The Who

15 Jun 2013 , Review by Jocelyn Healey

The Who


Quadrophenia is the second rock opera by Pete Townshend and tells the tale of young mod Jimmy, as he battles with a personality disorder and rebels against the mundane society that surrounds him. Said to be inspired by an autobiography about The Who, Jimmy’s four personalities represent each member of the band. Although it was first performed in 1973, the 2013 revival still sits well with fans of generations old and new.

Directing and producing this new production, front man Roger Daltrey as reinvented Townshend’s dream. With the use of multimedia imagery, significant periods in history and old footage of the band were displayed all the way through the show. Throughout the “Quadrophenia” track, a timeline of images were projected onto the large circular screens showing moments from the First World War through to the Brighton Beach fights during the 60s which put the rock opera into context.

As Daltrey swung his microphone around like nun-chucks and Townshend effortlessly wind-milled his guitar, it seemed as though the two were transported back to their youth. This was encouraged by the audience as they screamed the famous line "We are the mods". During a duet of “Cut My Hair” Daltrey’s voice seemed ageless, however it would appear that the wild times have caught up with Townshend as his once gentle voice is now a bit rough around the edges. He was later given a run for his money by brother Simon as he sang “Dirty Jobs”, declaring that we wishes to be known as the fifth Jimmy.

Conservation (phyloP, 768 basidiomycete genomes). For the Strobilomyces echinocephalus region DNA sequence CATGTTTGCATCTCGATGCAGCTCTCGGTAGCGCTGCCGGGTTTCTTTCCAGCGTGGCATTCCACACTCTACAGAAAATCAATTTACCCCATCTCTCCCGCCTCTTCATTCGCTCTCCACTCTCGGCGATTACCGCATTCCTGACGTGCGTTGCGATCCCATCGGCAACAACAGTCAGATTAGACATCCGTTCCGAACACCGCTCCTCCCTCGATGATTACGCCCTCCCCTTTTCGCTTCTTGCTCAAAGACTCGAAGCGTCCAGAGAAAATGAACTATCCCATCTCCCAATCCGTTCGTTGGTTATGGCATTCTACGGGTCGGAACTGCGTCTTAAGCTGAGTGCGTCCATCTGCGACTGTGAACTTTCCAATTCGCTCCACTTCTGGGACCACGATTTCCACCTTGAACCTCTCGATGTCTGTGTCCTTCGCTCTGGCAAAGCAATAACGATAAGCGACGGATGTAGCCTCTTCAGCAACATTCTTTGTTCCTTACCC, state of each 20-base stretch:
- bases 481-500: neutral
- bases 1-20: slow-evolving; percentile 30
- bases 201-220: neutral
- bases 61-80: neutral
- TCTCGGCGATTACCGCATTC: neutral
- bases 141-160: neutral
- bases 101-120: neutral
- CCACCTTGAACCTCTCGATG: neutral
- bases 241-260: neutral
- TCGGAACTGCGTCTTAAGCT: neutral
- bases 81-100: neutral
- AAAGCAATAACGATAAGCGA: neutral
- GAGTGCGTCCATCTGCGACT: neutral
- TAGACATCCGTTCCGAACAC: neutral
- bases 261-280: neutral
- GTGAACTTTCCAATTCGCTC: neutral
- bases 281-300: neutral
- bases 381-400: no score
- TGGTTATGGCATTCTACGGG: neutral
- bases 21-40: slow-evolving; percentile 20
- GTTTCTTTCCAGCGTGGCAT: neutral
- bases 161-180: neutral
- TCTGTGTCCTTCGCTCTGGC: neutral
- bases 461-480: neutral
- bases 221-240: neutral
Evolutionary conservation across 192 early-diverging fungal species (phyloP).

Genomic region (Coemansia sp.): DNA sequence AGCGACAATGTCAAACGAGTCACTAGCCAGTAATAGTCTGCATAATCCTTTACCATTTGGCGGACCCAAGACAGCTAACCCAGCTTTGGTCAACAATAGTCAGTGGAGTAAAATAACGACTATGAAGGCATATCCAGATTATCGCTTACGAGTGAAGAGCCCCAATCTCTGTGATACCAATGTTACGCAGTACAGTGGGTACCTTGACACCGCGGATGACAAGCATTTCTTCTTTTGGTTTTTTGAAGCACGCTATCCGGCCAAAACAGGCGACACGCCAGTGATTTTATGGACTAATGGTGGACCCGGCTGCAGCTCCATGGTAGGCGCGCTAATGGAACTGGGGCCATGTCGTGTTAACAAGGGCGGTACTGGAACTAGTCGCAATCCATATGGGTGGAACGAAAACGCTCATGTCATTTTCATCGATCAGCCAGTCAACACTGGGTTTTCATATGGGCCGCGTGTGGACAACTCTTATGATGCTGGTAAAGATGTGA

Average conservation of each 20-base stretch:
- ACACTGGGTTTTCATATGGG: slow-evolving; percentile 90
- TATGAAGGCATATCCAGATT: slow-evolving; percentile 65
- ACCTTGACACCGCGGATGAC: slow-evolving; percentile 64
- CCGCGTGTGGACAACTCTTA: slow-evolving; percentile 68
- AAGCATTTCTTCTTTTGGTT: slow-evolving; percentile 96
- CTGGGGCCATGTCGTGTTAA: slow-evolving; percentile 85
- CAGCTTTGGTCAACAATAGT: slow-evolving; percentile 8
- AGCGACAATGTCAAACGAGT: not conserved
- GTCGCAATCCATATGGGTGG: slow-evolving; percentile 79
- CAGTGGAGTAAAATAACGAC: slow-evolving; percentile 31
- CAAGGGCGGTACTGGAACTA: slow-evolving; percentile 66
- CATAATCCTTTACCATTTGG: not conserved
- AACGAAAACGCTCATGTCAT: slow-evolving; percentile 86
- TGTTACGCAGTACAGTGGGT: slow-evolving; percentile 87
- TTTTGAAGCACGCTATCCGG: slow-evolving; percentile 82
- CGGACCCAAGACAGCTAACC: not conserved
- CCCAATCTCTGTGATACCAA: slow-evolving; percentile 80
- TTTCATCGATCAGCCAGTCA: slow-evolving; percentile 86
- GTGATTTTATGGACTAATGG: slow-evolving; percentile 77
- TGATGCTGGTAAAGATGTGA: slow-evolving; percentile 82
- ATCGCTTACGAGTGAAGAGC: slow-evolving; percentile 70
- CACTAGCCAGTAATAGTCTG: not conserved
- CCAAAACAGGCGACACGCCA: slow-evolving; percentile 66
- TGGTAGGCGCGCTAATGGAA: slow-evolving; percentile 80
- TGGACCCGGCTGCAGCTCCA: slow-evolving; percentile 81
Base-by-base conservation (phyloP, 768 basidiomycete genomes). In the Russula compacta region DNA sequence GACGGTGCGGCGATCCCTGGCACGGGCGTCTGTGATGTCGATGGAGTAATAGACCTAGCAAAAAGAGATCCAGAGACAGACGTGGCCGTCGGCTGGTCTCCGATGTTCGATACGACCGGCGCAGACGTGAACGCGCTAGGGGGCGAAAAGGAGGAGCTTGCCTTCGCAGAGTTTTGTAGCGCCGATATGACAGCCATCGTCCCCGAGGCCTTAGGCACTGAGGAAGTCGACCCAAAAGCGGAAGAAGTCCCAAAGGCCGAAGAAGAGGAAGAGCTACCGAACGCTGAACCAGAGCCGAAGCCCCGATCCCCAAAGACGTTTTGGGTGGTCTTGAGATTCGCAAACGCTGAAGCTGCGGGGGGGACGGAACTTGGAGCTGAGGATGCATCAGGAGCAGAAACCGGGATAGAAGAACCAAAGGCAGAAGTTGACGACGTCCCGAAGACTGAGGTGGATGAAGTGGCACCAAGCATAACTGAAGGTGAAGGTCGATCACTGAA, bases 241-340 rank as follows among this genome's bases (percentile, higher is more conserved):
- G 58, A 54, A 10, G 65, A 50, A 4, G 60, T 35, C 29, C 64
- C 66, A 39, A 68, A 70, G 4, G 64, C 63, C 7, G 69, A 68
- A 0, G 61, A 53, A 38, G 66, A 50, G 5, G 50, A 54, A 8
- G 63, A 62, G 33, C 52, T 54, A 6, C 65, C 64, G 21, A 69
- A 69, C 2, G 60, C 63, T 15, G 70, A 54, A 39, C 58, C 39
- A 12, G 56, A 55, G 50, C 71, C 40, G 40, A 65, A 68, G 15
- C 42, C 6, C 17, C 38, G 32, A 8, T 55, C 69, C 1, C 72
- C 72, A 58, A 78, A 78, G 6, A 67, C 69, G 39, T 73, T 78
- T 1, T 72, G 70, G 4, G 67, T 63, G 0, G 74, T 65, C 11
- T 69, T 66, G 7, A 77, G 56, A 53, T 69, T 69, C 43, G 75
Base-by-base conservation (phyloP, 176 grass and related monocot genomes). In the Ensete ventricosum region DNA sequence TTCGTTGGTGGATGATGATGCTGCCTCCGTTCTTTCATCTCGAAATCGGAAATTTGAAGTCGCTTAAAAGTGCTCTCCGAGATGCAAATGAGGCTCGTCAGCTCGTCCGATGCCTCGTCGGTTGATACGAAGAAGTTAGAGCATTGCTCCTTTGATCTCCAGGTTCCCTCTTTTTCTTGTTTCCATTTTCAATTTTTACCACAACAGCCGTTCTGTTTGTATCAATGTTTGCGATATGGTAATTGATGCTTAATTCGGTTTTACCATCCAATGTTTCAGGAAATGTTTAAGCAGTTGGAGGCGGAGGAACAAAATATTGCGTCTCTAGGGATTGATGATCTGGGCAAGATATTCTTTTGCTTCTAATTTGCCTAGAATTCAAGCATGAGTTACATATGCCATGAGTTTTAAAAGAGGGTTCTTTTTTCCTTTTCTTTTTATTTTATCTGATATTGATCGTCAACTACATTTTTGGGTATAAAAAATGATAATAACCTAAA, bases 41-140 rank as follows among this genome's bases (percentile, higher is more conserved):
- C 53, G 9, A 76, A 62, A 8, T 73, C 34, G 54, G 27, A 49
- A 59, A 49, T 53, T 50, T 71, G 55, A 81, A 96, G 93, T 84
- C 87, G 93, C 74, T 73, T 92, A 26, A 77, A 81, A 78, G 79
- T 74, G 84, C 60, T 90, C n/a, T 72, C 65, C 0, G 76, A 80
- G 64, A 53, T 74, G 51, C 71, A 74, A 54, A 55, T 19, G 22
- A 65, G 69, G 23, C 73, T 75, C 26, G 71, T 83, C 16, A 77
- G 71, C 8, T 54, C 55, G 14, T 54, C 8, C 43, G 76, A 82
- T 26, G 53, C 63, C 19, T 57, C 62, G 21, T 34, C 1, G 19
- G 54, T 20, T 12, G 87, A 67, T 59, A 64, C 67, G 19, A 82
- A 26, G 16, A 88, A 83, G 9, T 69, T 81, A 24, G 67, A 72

It was a spectacular moment when former bassist John Entwistle appeared on the big screen at the end of “5:15” performing a solo that very few could replicate. Another touching moment was during audience favourite “Bell Boy” when live footage of drummer, the late Keith Moon, was projected onto the stage. Daltrey looked on in wonder as the comedic Moon donned the character of Ace Face turned bell boy. Entwistle and Moon have been immortalised through this production and, for a moment, the band were together again.

Throughout the penultimate song, “The Rock” another timeline of footage was shown, this time starting from the Brighton beach fights, leading to the present day, showing that Jimmy and the issues that surrounded him are still relevant today. “Love Rain O’er Me” brought the rock opera to its dramatic climax with Daltrey belting out its emotive lines with his gravelly tones.

Townshend causing a stir among the audience as he urged them to vote yes for independence, creating a mixture of cheers and boos. However this was quickly rectified with the opening synthetic riff of “Who Are You”. This was the start of a half hour set which included classics such as “Pinball Wizard”, “Baba O’Riley” and “Won’t Get Fooled Again”. The night ended on a solemn note when Townshend and Daltrey were left alone on stage to perform an emotional rendition of “Tea & Theatre”. Although reflecting on a band that used to be, Daltrey and Townshend have carried on and moved forward with their generation, with a few new ones joining them along the way.


This article has been viewed 2233 times


Review - The Who - Glasgowmusic.co.uk